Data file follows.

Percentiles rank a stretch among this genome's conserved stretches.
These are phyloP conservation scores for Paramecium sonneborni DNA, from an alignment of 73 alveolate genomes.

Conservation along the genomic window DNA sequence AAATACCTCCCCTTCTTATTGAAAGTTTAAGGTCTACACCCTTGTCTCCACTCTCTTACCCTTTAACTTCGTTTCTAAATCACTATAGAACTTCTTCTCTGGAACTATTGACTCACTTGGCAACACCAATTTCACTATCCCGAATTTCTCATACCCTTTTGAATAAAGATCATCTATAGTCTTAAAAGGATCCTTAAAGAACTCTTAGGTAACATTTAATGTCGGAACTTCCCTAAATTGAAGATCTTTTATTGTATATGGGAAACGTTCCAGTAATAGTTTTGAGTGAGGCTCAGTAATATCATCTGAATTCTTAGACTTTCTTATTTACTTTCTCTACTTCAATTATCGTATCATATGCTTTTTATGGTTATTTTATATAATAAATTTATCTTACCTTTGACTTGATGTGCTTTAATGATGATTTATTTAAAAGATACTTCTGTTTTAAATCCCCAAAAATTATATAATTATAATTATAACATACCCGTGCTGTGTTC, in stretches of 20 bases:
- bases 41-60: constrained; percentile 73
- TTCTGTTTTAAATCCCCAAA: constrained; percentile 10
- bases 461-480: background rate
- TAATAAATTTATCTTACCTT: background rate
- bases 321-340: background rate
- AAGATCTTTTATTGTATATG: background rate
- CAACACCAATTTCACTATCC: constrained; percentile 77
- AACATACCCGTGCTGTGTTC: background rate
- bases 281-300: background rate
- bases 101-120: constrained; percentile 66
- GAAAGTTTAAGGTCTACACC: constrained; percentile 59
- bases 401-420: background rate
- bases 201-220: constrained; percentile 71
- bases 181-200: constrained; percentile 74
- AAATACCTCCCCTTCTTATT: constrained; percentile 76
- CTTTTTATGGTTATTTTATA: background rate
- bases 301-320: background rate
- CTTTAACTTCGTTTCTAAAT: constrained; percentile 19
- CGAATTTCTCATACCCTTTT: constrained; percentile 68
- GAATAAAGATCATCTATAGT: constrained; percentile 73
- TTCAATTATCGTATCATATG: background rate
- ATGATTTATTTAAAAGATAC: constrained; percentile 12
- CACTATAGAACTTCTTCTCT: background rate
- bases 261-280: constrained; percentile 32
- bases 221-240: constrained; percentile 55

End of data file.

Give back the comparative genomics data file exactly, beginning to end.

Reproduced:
Percentiles rank a stretch among this genome's conserved stretches.
These are phyloP conservation scores for Paramecium sonneborni DNA, from an alignment of 73 alveolate genomes.

Conservation along the genomic window DNA sequence AAATACCTCCCCTTCTTATTGAAAGTTTAAGGTCTACACCCTTGTCTCCACTCTCTTACCCTTTAACTTCGTTTCTAAATCACTATAGAACTTCTTCTCTGGAACTATTGACTCACTTGGCAACACCAATTTCACTATCCCGAATTTCTCATACCCTTTTGAATAAAGATCATCTATAGTCTTAAAAGGATCCTTAAAGAACTCTTAGGTAACATTTAATGTCGGAACTTCCCTAAATTGAAGATCTTTTATTGTATATGGGAAACGTTCCAGTAATAGTTTTGAGTGAGGCTCAGTAATATCATCTGAATTCTTAGACTTTCTTATTTACTTTCTCTACTTCAATTATCGTATCATATGCTTTTTATGGTTATTTTATATAATAAATTTATCTTACCTTTGACTTGATGTGCTTTAATGATGATTTATTTAAAAGATACTTCTGTTTTAAATCCCCAAAAATTATATAATTATAATTATAACATACCCGTGCTGTGTTC, in stretches of 20 bases:
- bases 41-60: constrained; percentile 73
- TTCTGTTTTAAATCCCCAAA: constrained; percentile 10
- bases 461-480: background rate
- TAATAAATTTATCTTACCTT: background rate
- bases 321-340: background rate
- AAGATCTTTTATTGTATATG: background rate
- CAACACCAATTTCACTATCC: constrained; percentile 77
- AACATACCCGTGCTGTGTTC: background rate
- bases 281-300: background rate
- bases 101-120: constrained; percentile 66
- GAAAGTTTAAGGTCTACACC: constrained; percentile 59
- bases 401-420: background rate
- bases 201-220: constrained; percentile 71
- bases 181-200: constrained; percentile 74
- AAATACCTCCCCTTCTTATT: constrained; percentile 76
- CTTTTTATGGTTATTTTATA: background rate
- bases 301-320: background rate
- CTTTAACTTCGTTTCTAAAT: constrained; percentile 19
- CGAATTTCTCATACCCTTTT: constrained; percentile 68
- GAATAAAGATCATCTATAGT: constrained; percentile 73
- TTCAATTATCGTATCATATG: background rate
- ATGATTTATTTAAAAGATAC: constrained; percentile 12
- CACTATAGAACTTCTTCTCT: background rate
- bases 261-280: constrained; percentile 32
- bases 221-240: constrained; percentile 55